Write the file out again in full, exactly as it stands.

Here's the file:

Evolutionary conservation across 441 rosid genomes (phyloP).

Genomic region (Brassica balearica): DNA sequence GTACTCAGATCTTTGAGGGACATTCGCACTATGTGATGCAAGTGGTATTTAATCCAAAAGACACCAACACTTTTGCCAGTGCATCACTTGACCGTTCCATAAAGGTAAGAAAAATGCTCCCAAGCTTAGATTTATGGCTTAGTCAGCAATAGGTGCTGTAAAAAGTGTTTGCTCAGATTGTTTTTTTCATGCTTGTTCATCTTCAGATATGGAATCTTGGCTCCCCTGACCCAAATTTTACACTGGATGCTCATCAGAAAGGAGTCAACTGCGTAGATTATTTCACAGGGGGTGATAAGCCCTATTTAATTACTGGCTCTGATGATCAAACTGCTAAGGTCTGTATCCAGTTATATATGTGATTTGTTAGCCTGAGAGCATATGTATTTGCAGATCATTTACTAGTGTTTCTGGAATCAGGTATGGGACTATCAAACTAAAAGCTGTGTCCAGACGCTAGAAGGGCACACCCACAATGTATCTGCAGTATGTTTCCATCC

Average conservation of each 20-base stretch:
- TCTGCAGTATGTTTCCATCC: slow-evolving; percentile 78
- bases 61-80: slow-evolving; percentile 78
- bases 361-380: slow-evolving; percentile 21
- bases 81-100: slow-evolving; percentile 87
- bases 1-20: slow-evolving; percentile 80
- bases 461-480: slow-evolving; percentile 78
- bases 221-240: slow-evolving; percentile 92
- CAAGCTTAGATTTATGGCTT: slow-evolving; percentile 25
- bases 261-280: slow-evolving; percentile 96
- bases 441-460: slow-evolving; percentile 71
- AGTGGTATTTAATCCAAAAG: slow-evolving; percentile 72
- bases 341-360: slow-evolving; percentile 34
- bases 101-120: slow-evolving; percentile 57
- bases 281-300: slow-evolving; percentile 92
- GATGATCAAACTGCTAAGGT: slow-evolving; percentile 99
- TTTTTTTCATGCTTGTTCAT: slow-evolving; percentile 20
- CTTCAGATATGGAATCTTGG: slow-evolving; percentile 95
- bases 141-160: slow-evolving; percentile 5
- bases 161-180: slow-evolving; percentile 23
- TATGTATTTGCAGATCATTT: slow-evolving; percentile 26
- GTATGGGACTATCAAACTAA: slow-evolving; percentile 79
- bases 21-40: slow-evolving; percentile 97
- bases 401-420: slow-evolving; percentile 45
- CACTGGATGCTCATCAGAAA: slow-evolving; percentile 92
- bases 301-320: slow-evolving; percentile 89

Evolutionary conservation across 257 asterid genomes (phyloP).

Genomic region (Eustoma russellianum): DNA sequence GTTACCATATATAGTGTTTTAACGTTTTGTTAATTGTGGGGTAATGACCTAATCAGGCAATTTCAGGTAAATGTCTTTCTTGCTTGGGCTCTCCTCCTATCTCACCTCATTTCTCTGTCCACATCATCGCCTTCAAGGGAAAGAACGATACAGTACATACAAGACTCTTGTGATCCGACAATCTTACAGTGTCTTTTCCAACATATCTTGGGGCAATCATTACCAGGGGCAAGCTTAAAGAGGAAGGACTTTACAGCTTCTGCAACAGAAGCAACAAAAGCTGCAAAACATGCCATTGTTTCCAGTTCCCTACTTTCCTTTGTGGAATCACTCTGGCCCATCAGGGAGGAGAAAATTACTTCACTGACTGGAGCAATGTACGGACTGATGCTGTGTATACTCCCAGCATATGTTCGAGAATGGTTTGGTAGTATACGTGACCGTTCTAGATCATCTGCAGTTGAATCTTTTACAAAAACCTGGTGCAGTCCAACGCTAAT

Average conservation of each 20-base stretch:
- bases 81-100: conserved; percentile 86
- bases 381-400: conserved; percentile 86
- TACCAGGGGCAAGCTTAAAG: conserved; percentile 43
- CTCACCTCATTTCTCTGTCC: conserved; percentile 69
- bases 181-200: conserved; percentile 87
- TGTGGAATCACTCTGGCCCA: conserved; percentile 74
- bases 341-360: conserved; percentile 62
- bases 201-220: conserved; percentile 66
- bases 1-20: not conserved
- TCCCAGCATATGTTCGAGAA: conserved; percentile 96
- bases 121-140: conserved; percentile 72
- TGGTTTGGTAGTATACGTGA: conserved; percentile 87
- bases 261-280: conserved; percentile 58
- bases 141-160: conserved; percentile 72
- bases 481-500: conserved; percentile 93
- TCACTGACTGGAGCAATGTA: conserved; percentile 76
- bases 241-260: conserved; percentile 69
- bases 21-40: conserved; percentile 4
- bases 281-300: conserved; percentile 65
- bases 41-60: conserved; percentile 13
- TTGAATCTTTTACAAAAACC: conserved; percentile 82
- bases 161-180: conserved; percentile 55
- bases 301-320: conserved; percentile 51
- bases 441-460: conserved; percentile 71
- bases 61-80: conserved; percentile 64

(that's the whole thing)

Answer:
Evolutionary conservation across 441 rosid genomes (phyloP).

Genomic region (Brassica balearica): DNA sequence GTACTCAGATCTTTGAGGGACATTCGCACTATGTGATGCAAGTGGTATTTAATCCAAAAGACACCAACACTTTTGCCAGTGCATCACTTGACCGTTCCATAAAGGTAAGAAAAATGCTCCCAAGCTTAGATTTATGGCTTAGTCAGCAATAGGTGCTGTAAAAAGTGTTTGCTCAGATTGTTTTTTTCATGCTTGTTCATCTTCAGATATGGAATCTTGGCTCCCCTGACCCAAATTTTACACTGGATGCTCATCAGAAAGGAGTCAACTGCGTAGATTATTTCACAGGGGGTGATAAGCCCTATTTAATTACTGGCTCTGATGATCAAACTGCTAAGGTCTGTATCCAGTTATATATGTGATTTGTTAGCCTGAGAGCATATGTATTTGCAGATCATTTACTAGTGTTTCTGGAATCAGGTATGGGACTATCAAACTAAAAGCTGTGTCCAGACGCTAGAAGGGCACACCCACAATGTATCTGCAGTATGTTTCCATCC

Average conservation of each 20-base stretch:
- TCTGCAGTATGTTTCCATCC: slow-evolving; percentile 78
- bases 61-80: slow-evolving; percentile 78
- bases 361-380: slow-evolving; percentile 21
- bases 81-100: slow-evolving; percentile 87
- bases 1-20: slow-evolving; percentile 80
- bases 461-480: slow-evolving; percentile 78
- bases 221-240: slow-evolving; percentile 92
- CAAGCTTAGATTTATGGCTT: slow-evolving; percentile 25
- bases 261-280: slow-evolving; percentile 96
- bases 441-460: slow-evolving; percentile 71
- AGTGGTATTTAATCCAAAAG: slow-evolving; percentile 72
- bases 341-360: slow-evolving; percentile 34
- bases 101-120: slow-evolving; percentile 57
- bases 281-300: slow-evolving; percentile 92
- GATGATCAAACTGCTAAGGT: slow-evolving; percentile 99
- TTTTTTTCATGCTTGTTCAT: slow-evolving; percentile 20
- CTTCAGATATGGAATCTTGG: slow-evolving; percentile 95
- bases 141-160: slow-evolving; percentile 5
- bases 161-180: slow-evolving; percentile 23
- TATGTATTTGCAGATCATTT: slow-evolving; percentile 26
- GTATGGGACTATCAAACTAA: slow-evolving; percentile 79
- bases 21-40: slow-evolving; percentile 97
- bases 401-420: slow-evolving; percentile 45
- CACTGGATGCTCATCAGAAA: slow-evolving; percentile 92
- bases 301-320: slow-evolving; percentile 89

Evolutionary conservation across 257 asterid genomes (phyloP).

Genomic region (Eustoma russellianum): DNA sequence GTTACCATATATAGTGTTTTAACGTTTTGTTAATTGTGGGGTAATGACCTAATCAGGCAATTTCAGGTAAATGTCTTTCTTGCTTGGGCTCTCCTCCTATCTCACCTCATTTCTCTGTCCACATCATCGCCTTCAAGGGAAAGAACGATACAGTACATACAAGACTCTTGTGATCCGACAATCTTACAGTGTCTTTTCCAACATATCTTGGGGCAATCATTACCAGGGGCAAGCTTAAAGAGGAAGGACTTTACAGCTTCTGCAACAGAAGCAACAAAAGCTGCAAAACATGCCATTGTTTCCAGTTCCCTACTTTCCTTTGTGGAATCACTCTGGCCCATCAGGGAGGAGAAAATTACTTCACTGACTGGAGCAATGTACGGACTGATGCTGTGTATACTCCCAGCATATGTTCGAGAATGGTTTGGTAGTATACGTGACCGTTCTAGATCATCTGCAGTTGAATCTTTTACAAAAACCTGGTGCAGTCCAACGCTAAT

Average conservation of each 20-base stretch:
- bases 81-100: conserved; percentile 86
- bases 381-400: conserved; percentile 86
- TACCAGGGGCAAGCTTAAAG: conserved; percentile 43
- CTCACCTCATTTCTCTGTCC: conserved; percentile 69
- bases 181-200: conserved; percentile 87
- TGTGGAATCACTCTGGCCCA: conserved; percentile 74
- bases 341-360: conserved; percentile 62
- bases 201-220: conserved; percentile 66
- bases 1-20: not conserved
- TCCCAGCATATGTTCGAGAA: conserved; percentile 96
- bases 121-140: conserved; percentile 72
- TGGTTTGGTAGTATACGTGA: conserved; percentile 87
- bases 261-280: conserved; percentile 58
- bases 141-160: conserved; percentile 72
- bases 481-500: conserved; percentile 93
- TCACTGACTGGAGCAATGTA: conserved; percentile 76
- bases 241-260: conserved; percentile 69
- bases 21-40: conserved; percentile 4
- bases 281-300: conserved; percentile 65
- bases 41-60: conserved; percentile 13
- TTGAATCTTTTACAAAAACC: conserved; percentile 82
- bases 161-180: conserved; percentile 55
- bases 301-320: conserved; percentile 51
- bases 441-460: conserved; percentile 71
- bases 61-80: conserved; percentile 64